The Treasury for the Isle of Man has released proposals for the Gambling Supervision Bill of 2008, which would provide for the Gambling Supervision Commission on the island to become a Statutory Board.
In addition, the proposals would expand on the Commission’s constitution, status and exercise of functions but not alter the body’s existing regulatory objectives. These include ensuring that gambling is conducted in a fair and open way while protecting children and other vulnerable persons from being harmed or exploited by gambling.
In addition, the Commission is tasked with preventing gambling from being a source or supporter of crime and disorder while also supporting the island’s economy and its development in the international finance sector.
The Treasury has also taken the opportunity to address a number of minor issues that have arisen from the application of existing legislation. These include enabling the Commission to make arrangements with other regulators for mutual assistance and limiting the liability of its members and executive staff alongside simplifying the appeals process.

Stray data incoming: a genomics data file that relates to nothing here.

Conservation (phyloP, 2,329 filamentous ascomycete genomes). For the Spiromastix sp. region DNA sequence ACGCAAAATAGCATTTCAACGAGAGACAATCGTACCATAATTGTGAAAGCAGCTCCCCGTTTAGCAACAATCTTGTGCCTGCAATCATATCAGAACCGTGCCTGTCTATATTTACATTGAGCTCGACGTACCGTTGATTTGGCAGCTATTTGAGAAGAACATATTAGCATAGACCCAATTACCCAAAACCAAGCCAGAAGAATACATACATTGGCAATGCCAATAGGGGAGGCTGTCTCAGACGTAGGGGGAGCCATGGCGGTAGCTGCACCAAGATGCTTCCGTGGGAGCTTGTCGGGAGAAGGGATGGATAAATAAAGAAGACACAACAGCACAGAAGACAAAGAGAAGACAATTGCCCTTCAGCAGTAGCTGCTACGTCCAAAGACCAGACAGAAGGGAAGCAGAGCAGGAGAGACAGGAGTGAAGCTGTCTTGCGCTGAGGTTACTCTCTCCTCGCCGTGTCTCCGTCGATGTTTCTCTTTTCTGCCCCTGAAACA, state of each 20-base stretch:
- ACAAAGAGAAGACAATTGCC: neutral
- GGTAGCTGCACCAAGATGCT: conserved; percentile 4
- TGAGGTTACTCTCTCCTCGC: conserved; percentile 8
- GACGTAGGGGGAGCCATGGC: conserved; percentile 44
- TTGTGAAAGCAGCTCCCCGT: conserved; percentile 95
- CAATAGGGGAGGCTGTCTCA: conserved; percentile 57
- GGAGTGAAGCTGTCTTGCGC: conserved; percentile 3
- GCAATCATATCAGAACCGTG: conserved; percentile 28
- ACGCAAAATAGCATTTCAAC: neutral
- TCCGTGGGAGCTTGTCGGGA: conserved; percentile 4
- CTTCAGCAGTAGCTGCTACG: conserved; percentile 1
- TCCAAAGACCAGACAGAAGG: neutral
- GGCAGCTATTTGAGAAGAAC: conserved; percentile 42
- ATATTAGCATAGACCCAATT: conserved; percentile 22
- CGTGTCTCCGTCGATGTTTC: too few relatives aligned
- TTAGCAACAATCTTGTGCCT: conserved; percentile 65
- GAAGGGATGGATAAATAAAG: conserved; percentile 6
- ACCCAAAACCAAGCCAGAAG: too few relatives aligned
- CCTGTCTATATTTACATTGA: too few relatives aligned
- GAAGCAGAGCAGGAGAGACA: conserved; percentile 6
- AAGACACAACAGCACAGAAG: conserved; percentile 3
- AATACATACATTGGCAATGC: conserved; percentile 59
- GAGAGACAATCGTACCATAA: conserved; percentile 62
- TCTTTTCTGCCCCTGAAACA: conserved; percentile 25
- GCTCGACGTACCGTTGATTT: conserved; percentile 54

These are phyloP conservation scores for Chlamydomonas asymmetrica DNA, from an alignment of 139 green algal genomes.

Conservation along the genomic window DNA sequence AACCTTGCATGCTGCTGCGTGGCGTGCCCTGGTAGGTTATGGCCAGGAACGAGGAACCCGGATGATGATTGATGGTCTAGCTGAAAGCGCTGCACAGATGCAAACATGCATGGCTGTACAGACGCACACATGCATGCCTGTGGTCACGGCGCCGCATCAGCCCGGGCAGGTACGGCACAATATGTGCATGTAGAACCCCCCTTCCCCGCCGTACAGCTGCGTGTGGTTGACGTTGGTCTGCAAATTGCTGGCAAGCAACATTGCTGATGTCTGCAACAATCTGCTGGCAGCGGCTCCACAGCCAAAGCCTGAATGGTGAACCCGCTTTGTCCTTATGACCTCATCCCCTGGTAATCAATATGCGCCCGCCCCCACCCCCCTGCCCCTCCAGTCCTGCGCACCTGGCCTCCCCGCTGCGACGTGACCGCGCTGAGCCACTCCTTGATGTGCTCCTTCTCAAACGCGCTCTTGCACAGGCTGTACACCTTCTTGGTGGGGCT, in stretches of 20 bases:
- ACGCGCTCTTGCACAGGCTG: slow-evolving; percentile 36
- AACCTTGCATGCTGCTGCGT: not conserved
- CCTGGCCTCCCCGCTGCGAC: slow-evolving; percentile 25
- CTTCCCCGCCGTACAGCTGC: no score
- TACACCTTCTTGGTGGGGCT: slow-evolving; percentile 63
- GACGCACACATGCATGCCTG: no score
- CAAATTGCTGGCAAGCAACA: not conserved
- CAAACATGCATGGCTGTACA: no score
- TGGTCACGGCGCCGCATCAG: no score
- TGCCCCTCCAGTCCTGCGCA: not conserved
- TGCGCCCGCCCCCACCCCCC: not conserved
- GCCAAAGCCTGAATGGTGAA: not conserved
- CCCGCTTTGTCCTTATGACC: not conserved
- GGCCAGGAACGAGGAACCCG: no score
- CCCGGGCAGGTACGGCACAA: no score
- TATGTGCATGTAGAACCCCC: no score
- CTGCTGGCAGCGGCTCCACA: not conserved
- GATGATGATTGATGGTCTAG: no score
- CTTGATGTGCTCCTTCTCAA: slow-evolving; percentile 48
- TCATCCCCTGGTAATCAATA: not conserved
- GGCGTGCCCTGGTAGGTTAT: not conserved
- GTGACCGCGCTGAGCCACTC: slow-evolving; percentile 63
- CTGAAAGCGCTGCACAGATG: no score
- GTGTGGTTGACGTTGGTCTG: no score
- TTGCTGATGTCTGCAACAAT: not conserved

The Gambling Supervision Bill also allows the Commission, under the Online Gambling Regulation Act of 2001, to draft regulations that would afford protection to players’ funds deposited with an operator as if they were held in trust. This would remove the current requirement of gaming companies to provide bank guarantees or establish separate trust funds in order to hold monies equivalent to those deposited by the player.
Sponsorship of the Gambling Supervision Commission was transferred from the Department of Home Affairs to the Treasury last year and the new Bill would see the Commission placed on a similar standing to the other regulatory bodies aligned to the Department.
The full text of the bill can be read at the Treasury’s website and any responses should be sent by e-mail to Colin.Cowley@Treasury.Gov.im by December 24.